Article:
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Vanishing Point: A Novel Paperback – January 1, 2004
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Top Customer Reviews
I can't believe this is out of print, I've bought 4 copies of this because I keep giving it away to friends in the midst of drunken literary discussions.
Markson was a big reader of literary allusions and quotations. When he first read Under The Volcano, he wrote a fan letter to Malcolm Lowry. They met in Canada a while letter. Markson went on a personal crusade to draw attention to Lowry's work: "Which is why I wrote a master's thesis (at Columbia) on Lowry's Under The Volcano only four years after it was published, for instance, when nobody else had written anything except the original reviews, and so I had the allusions all to myself to dig out."
Markson was also the first person to give William Gaddis' The Recognitions its high rank also. He called it the most important American novel since Moby Dick? "Actually it was just a throwaway passage in an old detective novel I wrote," Markson confesses, "but there too it was only three years after Gaddis had published. I'm delighted, or even honored, when I'm still given credit for it.
Although he would give his right arm to have written The Recognitions, Markson is looks down at Gaddis' later work: "That business of the nonstop conversation, with all the repetitions and digressions and so forth that are supposed to be precisely like real life--except that art is selectivity, damn it. I read an interview where he talked about authorial absense, but what happens instead is that what he hopes will sound natural simply sounds faked.Read more ›
The novel begins by telling us that "Author has finally started to put his notes into manuscript form," that he has been scribbling notes onto 3x5 index cards and that the cards now fill two shoeboxes. With that, the novel launches into nearly 200 pages of the scribblings and notes themselves. The notes are a seemingly random reiteration of trivia and musings concerning art, literature, history, science and civilization. Sometimes the notes contain anecdotes or facts; at other times the notes consist of little more than a name or phrase. Gradually, we learn that Author is elderly, enervated and without motivation to do much more than rearrange the order of the cards. Here and there, we learn what Author has in mind --"a novel of intellectual reference and allusion...minus much of the novel." A sense of order begins to appear and the theme of approching death emerges.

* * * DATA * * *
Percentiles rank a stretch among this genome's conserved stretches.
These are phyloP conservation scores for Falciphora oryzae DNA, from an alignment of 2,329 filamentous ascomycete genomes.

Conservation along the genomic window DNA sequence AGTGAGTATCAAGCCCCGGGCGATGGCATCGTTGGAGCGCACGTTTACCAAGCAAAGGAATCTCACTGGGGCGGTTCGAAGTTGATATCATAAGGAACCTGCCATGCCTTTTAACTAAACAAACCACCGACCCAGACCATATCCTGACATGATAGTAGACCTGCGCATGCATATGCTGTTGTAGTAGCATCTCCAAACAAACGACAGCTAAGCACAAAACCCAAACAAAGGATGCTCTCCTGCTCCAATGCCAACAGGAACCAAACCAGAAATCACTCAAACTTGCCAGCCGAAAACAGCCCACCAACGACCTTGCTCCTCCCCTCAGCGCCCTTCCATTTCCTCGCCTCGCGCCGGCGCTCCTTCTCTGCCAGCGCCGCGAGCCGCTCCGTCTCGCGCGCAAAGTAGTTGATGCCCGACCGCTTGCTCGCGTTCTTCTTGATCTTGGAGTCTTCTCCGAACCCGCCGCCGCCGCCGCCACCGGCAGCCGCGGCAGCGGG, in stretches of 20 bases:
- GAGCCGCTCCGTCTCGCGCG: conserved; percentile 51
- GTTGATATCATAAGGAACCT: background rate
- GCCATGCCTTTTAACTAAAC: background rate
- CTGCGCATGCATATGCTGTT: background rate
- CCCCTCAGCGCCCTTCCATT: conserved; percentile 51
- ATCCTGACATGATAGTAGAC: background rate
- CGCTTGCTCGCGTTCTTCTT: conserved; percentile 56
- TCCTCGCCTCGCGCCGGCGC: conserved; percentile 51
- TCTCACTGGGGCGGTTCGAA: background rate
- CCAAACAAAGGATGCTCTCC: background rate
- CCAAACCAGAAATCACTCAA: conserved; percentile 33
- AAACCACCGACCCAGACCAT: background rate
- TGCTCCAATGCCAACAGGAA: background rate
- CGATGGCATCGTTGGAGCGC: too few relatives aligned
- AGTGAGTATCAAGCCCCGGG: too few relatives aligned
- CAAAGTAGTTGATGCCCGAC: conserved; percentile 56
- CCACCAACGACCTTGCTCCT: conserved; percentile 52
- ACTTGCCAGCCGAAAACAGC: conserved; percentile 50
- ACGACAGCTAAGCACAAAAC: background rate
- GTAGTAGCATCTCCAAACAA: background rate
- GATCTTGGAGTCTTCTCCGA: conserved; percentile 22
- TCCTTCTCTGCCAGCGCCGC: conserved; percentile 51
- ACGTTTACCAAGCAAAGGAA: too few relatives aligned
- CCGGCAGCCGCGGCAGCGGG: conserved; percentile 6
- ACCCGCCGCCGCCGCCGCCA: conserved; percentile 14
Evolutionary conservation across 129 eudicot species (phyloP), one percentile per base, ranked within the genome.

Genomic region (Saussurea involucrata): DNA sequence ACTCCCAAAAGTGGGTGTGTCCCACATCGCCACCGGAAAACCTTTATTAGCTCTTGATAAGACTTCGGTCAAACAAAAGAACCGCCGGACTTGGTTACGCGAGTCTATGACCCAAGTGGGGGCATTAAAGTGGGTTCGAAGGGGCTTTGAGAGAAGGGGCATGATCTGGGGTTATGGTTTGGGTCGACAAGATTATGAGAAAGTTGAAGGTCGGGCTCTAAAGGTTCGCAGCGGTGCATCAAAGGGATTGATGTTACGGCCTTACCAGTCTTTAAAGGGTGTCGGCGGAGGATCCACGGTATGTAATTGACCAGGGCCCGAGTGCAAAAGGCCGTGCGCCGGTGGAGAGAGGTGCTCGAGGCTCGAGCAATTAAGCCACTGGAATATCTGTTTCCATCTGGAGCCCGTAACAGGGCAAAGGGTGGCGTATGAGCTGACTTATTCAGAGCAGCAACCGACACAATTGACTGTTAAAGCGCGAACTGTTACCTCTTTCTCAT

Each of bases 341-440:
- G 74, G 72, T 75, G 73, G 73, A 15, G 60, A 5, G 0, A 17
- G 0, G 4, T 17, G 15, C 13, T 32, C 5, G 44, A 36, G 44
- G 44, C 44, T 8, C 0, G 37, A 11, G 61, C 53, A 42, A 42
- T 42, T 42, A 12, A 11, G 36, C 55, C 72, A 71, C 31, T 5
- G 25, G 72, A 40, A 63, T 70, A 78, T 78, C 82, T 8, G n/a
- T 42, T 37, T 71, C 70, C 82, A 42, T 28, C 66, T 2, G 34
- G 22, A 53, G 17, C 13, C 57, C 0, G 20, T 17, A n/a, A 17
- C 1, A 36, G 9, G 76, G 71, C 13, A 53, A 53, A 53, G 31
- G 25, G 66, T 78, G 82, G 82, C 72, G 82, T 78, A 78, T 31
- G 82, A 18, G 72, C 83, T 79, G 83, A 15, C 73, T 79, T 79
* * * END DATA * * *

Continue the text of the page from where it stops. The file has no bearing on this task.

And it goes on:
This novel is never boring and, despite its formlessness, is actually quite difficult to put down. There is an almost addictive quality to the notes. Markson's protagonists are often isolated and almost hermetically sealed off from social contact and relationships. Yet these characters have genuine insight into the human condition and express humanist feelings. The protagonist in this novel is no exception. By the book's end, I found myself laughing with and shedding a tear over a sparsely-developed, unnamed character whose inner life I was only allowed to glimpse through a collection of jotted notes. In that sense, Vanishing Point is an amazing work.
Most Recent Customer Reviews
A rain of pearls, sometimes connected sometimes randomly posted...or not?
A travel through the thinking flow of a curious mind.
Markson's reputation is great, and I was doubtful that he could pull off fragments for 150 pages, but he did it. The scope of his learning is amazing. Read morePublished 23 months ago by olingerstories
It's been lunar years since I flipped through the musty pages of this once hallowed tome ...something to do with shoeboxes full of messy note cards and words that go bump in the... Read morePublished on September 25, 2014 by Billy Joe Crawdad
I would recommend this as an innovative and intriguing experiment in the novel form. Be prepared for the absence of characters, dialogue, etc. Read morePublished on January 26, 2014 by David A. Kelly
When I read the description about the 3x5 cards to my wife, she started laughing - and pointed to my shirt pocket. Read morePublished on March 19, 2008 by Tanstaafl
Cracking open VANISHING POINT, I was immediately reminded of my art school days... but not painfully so. Read morePublished on September 11, 2006 by chris romano
I am not sure that I have the full measure of this, but it was an entertaining read. Highly allusive, I can imagine it could irritate anyone whose knowledge didn't match up with... Read morePublished on July 17, 2005 by Amazon Customer
Interesting little tidbits of information all written in a novel. The author writes that" he finally put all of his notes into a manuscript" Notes that were taken from shoeboxes... Read morePublished on November 22, 2004 by Ellen